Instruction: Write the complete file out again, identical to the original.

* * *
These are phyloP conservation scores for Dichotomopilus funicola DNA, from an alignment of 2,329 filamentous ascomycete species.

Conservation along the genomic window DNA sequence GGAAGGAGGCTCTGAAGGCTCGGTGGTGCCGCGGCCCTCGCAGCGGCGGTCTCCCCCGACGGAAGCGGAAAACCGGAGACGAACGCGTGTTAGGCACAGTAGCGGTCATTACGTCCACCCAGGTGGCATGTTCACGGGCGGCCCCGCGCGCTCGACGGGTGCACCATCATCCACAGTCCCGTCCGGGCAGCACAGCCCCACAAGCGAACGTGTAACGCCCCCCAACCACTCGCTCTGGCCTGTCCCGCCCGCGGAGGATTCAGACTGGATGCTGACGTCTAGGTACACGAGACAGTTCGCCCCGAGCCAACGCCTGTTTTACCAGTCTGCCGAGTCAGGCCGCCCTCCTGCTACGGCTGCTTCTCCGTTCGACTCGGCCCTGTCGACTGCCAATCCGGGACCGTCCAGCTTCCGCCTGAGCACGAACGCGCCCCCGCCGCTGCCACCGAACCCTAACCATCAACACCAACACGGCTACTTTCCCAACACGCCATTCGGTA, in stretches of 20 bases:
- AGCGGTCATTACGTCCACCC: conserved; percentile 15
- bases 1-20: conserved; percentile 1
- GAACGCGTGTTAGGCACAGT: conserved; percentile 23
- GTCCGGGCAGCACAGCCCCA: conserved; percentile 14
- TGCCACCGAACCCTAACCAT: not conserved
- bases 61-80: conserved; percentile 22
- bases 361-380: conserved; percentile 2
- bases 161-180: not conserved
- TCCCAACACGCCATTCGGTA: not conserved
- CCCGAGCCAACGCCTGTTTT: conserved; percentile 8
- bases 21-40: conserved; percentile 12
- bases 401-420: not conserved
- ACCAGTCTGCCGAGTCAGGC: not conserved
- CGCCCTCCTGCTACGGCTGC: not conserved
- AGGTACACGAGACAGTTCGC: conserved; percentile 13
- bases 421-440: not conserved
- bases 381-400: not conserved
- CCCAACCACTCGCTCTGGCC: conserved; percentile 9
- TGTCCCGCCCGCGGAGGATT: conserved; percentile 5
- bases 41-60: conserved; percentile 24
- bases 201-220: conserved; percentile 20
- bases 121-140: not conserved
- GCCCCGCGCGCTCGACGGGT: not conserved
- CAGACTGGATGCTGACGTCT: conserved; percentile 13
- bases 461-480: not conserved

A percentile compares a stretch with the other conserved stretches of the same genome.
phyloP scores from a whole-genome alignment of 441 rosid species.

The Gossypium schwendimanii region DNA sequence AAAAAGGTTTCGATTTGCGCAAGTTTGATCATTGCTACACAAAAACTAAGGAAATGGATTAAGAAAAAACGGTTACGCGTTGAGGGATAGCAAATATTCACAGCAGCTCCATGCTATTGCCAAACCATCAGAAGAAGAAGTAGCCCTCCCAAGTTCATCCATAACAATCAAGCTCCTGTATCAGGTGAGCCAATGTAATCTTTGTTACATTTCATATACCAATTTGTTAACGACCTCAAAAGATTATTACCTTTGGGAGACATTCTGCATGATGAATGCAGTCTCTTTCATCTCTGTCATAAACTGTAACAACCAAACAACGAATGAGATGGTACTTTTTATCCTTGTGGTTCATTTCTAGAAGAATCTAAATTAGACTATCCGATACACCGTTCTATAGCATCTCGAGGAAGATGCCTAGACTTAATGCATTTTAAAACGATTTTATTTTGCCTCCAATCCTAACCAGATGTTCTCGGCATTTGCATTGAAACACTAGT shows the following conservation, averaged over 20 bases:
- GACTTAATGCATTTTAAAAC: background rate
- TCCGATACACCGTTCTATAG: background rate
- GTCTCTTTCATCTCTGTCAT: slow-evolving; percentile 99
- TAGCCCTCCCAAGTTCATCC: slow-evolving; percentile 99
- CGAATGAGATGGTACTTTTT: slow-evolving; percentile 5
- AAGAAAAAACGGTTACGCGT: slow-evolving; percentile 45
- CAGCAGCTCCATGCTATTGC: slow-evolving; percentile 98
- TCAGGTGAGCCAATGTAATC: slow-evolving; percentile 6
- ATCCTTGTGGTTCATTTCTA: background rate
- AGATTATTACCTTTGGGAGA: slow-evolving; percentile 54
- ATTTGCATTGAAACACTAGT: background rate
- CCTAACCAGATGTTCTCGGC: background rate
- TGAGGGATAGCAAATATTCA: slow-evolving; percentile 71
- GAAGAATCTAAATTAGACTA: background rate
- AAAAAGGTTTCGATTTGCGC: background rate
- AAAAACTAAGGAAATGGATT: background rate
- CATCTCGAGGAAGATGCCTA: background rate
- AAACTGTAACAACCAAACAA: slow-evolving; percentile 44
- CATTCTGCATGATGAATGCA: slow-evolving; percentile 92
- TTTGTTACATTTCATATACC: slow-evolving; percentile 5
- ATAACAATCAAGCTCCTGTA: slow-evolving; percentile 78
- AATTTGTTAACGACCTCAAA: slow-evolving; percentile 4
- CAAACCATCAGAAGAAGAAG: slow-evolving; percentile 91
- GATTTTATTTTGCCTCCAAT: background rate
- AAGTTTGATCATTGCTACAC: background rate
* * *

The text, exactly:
These are phyloP conservation scores for Dichotomopilus funicola DNA, from an alignment of 2,329 filamentous ascomycete species.

Conservation along the genomic window DNA sequence GGAAGGAGGCTCTGAAGGCTCGGTGGTGCCGCGGCCCTCGCAGCGGCGGTCTCCCCCGACGGAAGCGGAAAACCGGAGACGAACGCGTGTTAGGCACAGTAGCGGTCATTACGTCCACCCAGGTGGCATGTTCACGGGCGGCCCCGCGCGCTCGACGGGTGCACCATCATCCACAGTCCCGTCCGGGCAGCACAGCCCCACAAGCGAACGTGTAACGCCCCCCAACCACTCGCTCTGGCCTGTCCCGCCCGCGGAGGATTCAGACTGGATGCTGACGTCTAGGTACACGAGACAGTTCGCCCCGAGCCAACGCCTGTTTTACCAGTCTGCCGAGTCAGGCCGCCCTCCTGCTACGGCTGCTTCTCCGTTCGACTCGGCCCTGTCGACTGCCAATCCGGGACCGTCCAGCTTCCGCCTGAGCACGAACGCGCCCCCGCCGCTGCCACCGAACCCTAACCATCAACACCAACACGGCTACTTTCCCAACACGCCATTCGGTA, in stretches of 20 bases:
- AGCGGTCATTACGTCCACCC: conserved; percentile 15
- bases 1-20: conserved; percentile 1
- GAACGCGTGTTAGGCACAGT: conserved; percentile 23
- GTCCGGGCAGCACAGCCCCA: conserved; percentile 14
- TGCCACCGAACCCTAACCAT: not conserved
- bases 61-80: conserved; percentile 22
- bases 361-380: conserved; percentile 2
- bases 161-180: not conserved
- TCCCAACACGCCATTCGGTA: not conserved
- CCCGAGCCAACGCCTGTTTT: conserved; percentile 8
- bases 21-40: conserved; percentile 12
- bases 401-420: not conserved
- ACCAGTCTGCCGAGTCAGGC: not conserved
- CGCCCTCCTGCTACGGCTGC: not conserved
- AGGTACACGAGACAGTTCGC: conserved; percentile 13
- bases 421-440: not conserved
- bases 381-400: not conserved
- CCCAACCACTCGCTCTGGCC: conserved; percentile 9
- TGTCCCGCCCGCGGAGGATT: conserved; percentile 5
- bases 41-60: conserved; percentile 24
- bases 201-220: conserved; percentile 20
- bases 121-140: not conserved
- GCCCCGCGCGCTCGACGGGT: not conserved
- CAGACTGGATGCTGACGTCT: conserved; percentile 13
- bases 461-480: not conserved

A percentile compares a stretch with the other conserved stretches of the same genome.
phyloP scores from a whole-genome alignment of 441 rosid species.

The Gossypium schwendimanii region DNA sequence AAAAAGGTTTCGATTTGCGCAAGTTTGATCATTGCTACACAAAAACTAAGGAAATGGATTAAGAAAAAACGGTTACGCGTTGAGGGATAGCAAATATTCACAGCAGCTCCATGCTATTGCCAAACCATCAGAAGAAGAAGTAGCCCTCCCAAGTTCATCCATAACAATCAAGCTCCTGTATCAGGTGAGCCAATGTAATCTTTGTTACATTTCATATACCAATTTGTTAACGACCTCAAAAGATTATTACCTTTGGGAGACATTCTGCATGATGAATGCAGTCTCTTTCATCTCTGTCATAAACTGTAACAACCAAACAACGAATGAGATGGTACTTTTTATCCTTGTGGTTCATTTCTAGAAGAATCTAAATTAGACTATCCGATACACCGTTCTATAGCATCTCGAGGAAGATGCCTAGACTTAATGCATTTTAAAACGATTTTATTTTGCCTCCAATCCTAACCAGATGTTCTCGGCATTTGCATTGAAACACTAGT shows the following conservation, averaged over 20 bases:
- GACTTAATGCATTTTAAAAC: background rate
- TCCGATACACCGTTCTATAG: background rate
- GTCTCTTTCATCTCTGTCAT: slow-evolving; percentile 99
- TAGCCCTCCCAAGTTCATCC: slow-evolving; percentile 99
- CGAATGAGATGGTACTTTTT: slow-evolving; percentile 5
- AAGAAAAAACGGTTACGCGT: slow-evolving; percentile 45
- CAGCAGCTCCATGCTATTGC: slow-evolving; percentile 98
- TCAGGTGAGCCAATGTAATC: slow-evolving; percentile 6
- ATCCTTGTGGTTCATTTCTA: background rate
- AGATTATTACCTTTGGGAGA: slow-evolving; percentile 54
- ATTTGCATTGAAACACTAGT: background rate
- CCTAACCAGATGTTCTCGGC: background rate
- TGAGGGATAGCAAATATTCA: slow-evolving; percentile 71
- GAAGAATCTAAATTAGACTA: background rate
- AAAAAGGTTTCGATTTGCGC: background rate
- AAAAACTAAGGAAATGGATT: background rate
- CATCTCGAGGAAGATGCCTA: background rate
- AAACTGTAACAACCAAACAA: slow-evolving; percentile 44
- CATTCTGCATGATGAATGCA: slow-evolving; percentile 92
- TTTGTTACATTTCATATACC: slow-evolving; percentile 5
- ATAACAATCAAGCTCCTGTA: slow-evolving; percentile 78
- AATTTGTTAACGACCTCAAA: slow-evolving; percentile 4
- CAAACCATCAGAAGAAGAAG: slow-evolving; percentile 91
- GATTTTATTTTGCCTCCAAT: background rate
- AAGTTTGATCATTGCTACAC: background rate